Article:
South Africa’s rand fell to a record low against the dollar on Wednesday.
The sharp move lower came after the country’s President Jacob Zuma issued an unexpected statement saying he was removing its finance minister, Nhlanhla Nene.
In a statement on the presidency’s website, which crashed shortly after the announcement crossed, the president said the minister had done well in a “difficult economic climate.”
The rand plunged 3% to as low as 15.0563 against the dollar.
Just like many other currencies used by countries that are big commodity exporters, the rand has been punished this year.
South Africa is a major producer of metals including platinum and gold. And as the prices of those commodities dropped with virtually everything else, the country’s economy felt the pain.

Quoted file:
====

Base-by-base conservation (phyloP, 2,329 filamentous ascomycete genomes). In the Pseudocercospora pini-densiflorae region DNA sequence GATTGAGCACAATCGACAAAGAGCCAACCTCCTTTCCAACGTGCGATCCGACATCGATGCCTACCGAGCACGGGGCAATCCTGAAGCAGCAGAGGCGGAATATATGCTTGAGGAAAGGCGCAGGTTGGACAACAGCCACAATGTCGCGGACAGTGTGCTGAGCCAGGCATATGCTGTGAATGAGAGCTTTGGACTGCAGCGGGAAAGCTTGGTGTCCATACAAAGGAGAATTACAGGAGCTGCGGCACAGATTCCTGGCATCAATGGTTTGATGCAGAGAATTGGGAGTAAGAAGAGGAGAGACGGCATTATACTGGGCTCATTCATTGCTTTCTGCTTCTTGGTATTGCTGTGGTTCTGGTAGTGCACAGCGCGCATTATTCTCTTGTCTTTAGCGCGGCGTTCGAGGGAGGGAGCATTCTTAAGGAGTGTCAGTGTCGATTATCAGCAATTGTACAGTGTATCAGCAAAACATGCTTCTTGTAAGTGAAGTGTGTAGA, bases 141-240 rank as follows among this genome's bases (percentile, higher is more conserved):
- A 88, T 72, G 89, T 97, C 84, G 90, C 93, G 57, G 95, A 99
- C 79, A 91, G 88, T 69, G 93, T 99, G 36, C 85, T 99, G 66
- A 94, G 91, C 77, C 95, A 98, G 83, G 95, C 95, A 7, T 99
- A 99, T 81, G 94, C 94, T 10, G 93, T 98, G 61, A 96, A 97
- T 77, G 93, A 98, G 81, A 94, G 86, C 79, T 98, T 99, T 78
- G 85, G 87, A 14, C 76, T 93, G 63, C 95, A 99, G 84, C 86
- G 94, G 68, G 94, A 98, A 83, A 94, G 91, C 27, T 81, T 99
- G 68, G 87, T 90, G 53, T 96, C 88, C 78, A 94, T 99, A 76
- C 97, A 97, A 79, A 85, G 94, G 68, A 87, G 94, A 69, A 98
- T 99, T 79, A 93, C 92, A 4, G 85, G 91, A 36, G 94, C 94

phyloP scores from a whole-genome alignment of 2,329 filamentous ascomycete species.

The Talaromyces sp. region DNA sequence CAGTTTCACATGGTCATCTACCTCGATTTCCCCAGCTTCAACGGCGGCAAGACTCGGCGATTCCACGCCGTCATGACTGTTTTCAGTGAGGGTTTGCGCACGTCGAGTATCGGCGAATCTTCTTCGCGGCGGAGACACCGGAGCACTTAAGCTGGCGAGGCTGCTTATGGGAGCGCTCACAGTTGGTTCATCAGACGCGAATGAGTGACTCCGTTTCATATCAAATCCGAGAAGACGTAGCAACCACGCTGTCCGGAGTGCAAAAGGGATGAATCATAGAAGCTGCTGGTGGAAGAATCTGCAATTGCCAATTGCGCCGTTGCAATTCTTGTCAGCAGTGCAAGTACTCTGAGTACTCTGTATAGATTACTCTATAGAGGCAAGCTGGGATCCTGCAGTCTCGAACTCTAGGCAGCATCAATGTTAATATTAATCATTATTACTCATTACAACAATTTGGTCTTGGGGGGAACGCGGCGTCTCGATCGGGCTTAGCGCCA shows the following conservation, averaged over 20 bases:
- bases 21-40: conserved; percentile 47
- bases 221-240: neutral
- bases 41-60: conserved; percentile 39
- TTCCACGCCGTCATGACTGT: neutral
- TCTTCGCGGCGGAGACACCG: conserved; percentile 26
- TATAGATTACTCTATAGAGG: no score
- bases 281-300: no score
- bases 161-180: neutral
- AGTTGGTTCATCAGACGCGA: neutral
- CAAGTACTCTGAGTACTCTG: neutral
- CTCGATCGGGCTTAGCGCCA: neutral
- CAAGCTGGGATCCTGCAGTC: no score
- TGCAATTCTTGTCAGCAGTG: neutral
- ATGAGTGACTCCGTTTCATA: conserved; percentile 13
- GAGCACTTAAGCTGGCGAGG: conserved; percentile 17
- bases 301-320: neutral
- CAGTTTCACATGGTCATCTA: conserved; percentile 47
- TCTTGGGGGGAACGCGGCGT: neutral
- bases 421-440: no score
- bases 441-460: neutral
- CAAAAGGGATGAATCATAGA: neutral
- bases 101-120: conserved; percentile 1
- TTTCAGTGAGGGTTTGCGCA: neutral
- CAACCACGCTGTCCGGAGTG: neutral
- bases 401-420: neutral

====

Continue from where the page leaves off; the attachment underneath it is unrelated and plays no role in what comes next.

On Tuesday, South Africa reported that its current account deficit — or the excess of imports over exports — widened to 4.1% of GDP in the third-quarter.
And it seems this announcement was just another reason for traders to be concerned about Africa’s second-largest economy.
This week, the Australian dollar and the Canadian dollar also took a beating this week as crude oil fell to new six-year lows.
And across emerging-market currencies, the surging dollar has been a drag, as the Federal Reserve prepares to raise interest rates for the first time in nine years while many other central banks ease monetary policy.